Archive for the ‘indicators’ Category

Comparing REDD mechanism design options with an open source economic model Jonah Busch, Bernardo Strassburg, Andrea Cattaneo, Ruben Lubowski, Frederick Boltz, Ralph Ashton, Aaron Bruner, Richard Rice (review manuscript)

osirisThe Open Source Impacts of REDD Incentives Spreadsheet (OSIRIS) is a free, transparent, accessible and open source decision support tool designed by the Collaborative Modeling Initiative on REDD Economics to support UNFCCC negotiations on REDD. OSIRIS enables a click-of-a-button comparison of global, regional, and country-by-country emissions reduction, deforestation, and revenue impacts of alternative approaches to providing positive economic incentives for REDD.

This manuscript-in-review contains a full description of the OSIRIS model and research comparing a broad range of REDD reference level design options. This research finds that:

• REDD can be an effective and efficient source of emissions reductions;

• Extending REDD incentives to countries with historically low deforestation rates through higher-than-historical reference levels can prevent leakage to those countries, making the REDD mechanism more effective overall. This research is a product of the Collaborative Modeling Initiative on REDD Economics, a collaboration between Conservation International, the Environmental Defense Fund, the Woods Hole Research Center, the Terrestrial Carbon Group, and the University of East Anglia.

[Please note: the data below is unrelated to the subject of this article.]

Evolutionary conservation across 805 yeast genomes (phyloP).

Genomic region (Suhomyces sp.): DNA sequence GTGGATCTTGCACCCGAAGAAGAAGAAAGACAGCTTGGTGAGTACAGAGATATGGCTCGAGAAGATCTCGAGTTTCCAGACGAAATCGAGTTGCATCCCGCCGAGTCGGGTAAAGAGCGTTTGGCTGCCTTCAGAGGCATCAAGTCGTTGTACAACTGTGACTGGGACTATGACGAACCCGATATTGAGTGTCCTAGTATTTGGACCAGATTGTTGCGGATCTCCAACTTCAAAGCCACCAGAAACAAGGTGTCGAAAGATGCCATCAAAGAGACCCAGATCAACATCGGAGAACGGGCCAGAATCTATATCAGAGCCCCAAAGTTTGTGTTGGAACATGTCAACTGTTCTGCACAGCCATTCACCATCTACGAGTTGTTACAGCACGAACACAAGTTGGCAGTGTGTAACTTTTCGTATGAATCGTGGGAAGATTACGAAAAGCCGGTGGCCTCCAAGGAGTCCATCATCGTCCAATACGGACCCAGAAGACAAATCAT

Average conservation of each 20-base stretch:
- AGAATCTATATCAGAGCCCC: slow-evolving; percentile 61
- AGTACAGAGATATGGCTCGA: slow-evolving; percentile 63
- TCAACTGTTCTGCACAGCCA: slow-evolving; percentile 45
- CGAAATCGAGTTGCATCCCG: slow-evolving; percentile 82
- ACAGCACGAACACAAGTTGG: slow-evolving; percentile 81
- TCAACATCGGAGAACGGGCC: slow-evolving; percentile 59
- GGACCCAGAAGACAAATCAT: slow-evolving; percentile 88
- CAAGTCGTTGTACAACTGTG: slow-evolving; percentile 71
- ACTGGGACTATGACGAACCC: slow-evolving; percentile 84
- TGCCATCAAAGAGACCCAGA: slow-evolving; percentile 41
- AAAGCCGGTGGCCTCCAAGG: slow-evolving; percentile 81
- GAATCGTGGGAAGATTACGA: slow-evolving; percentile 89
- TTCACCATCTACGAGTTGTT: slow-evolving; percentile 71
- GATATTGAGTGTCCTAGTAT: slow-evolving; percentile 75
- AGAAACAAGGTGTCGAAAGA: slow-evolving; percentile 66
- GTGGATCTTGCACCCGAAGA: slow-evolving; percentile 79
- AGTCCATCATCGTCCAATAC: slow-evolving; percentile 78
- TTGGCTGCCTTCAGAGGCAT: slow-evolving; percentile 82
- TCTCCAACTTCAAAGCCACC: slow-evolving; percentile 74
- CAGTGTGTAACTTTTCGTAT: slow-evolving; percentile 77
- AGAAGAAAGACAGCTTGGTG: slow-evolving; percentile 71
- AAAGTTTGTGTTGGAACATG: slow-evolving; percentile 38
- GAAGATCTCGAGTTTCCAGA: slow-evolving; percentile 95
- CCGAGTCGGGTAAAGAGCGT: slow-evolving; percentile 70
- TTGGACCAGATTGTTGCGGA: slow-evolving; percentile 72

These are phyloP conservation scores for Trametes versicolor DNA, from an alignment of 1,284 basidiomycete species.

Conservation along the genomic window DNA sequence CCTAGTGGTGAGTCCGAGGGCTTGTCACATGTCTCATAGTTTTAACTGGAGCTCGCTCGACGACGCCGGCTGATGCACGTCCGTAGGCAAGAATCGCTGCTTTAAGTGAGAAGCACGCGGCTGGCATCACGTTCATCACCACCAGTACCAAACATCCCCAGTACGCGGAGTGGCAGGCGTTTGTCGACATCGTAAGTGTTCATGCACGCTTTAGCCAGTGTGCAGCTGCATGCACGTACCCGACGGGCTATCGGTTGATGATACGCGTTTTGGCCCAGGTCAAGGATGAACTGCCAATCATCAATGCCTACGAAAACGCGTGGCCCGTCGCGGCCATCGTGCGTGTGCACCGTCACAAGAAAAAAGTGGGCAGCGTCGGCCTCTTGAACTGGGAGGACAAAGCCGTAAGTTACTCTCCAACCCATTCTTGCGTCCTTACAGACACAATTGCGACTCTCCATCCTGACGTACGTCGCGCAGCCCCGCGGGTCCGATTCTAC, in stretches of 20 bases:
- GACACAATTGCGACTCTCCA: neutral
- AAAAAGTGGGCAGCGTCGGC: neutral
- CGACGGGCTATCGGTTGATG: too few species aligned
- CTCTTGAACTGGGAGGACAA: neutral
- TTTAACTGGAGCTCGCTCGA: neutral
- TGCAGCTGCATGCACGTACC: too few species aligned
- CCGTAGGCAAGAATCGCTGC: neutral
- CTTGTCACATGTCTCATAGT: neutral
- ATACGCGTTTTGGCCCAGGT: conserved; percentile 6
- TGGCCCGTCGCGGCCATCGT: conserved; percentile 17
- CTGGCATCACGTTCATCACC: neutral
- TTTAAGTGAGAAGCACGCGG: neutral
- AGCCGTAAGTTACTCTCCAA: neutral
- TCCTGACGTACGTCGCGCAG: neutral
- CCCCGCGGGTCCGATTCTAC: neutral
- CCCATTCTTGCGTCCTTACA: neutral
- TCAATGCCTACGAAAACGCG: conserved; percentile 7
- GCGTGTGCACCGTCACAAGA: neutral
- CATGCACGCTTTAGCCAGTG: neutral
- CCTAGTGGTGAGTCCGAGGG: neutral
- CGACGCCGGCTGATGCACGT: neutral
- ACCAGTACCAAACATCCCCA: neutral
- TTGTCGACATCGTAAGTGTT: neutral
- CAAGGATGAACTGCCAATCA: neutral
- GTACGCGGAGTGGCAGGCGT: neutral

Download the review manuscript [pdf]…

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Financing Flows and Needs to Implement the Non-Legally Binding Instrument On All Types of Forests: A study prepared for the Advisory Group on Finance of the Collaborative Partnership on Forests with the support of the Program on Forests (PROFOR) of the World Bank, October 2008

UN Forum on Forests

Written by Markku Simula, this background paper was prepared for the Advisory Group on Finance of the Collaborative Partnership on Forests, in advance of the meeting of the Ad Hoc Expert Group on Finance of the UN Forum on Forests (UNFF), which will be held from 10-14 November 2008, in Vienna, Austria. The paper maps the needs and available sources and mechanisms for funding, taking into account recent developments, including in the climate change regime.

According to the paper, avoiding deforestation would be among the lowest cost mitigation options to avoid increasing CO2 emissions and possibly also increasing carbon sinks. At the same time, other benefits like biodiversity conservation, poverty reduction and climate change adaptation could also be
enhanced. Through carbon revenue, prospects for the economic viability of SFM in developing
countries are expected to substantially improve as at least part of the ecosystem services that
forests provide could be remunerated.

“REDD compensation as a win-win instrument is being increasingly supported by practically all stakeholders for a variety of reasons. For tropical country governments REDD can represent an opening of a new source of financing for national priorities; for donor countries it can be a low cost option for carbon offsets; for environmental NGOs REDD can generate additional resources for biodiversity conservation; for the rural poor badly needed income and financial support to community development as well as a means to improve their forest tenure rights; for the private sector REDD can be an additional source of funding to make SFM financially viable; for political elites yet another opportunity of income; for multilateral development banks REDD can open up new ways of doing business in the context of maintenance of global public goods; and for intergovernmental organizations it offers a new area of intervention in technical assistance and a new funding source.” — Markku Simula, extract from Financing Flows and Needs to Implement the Non-Legally Binding Instrument On All Types of Forests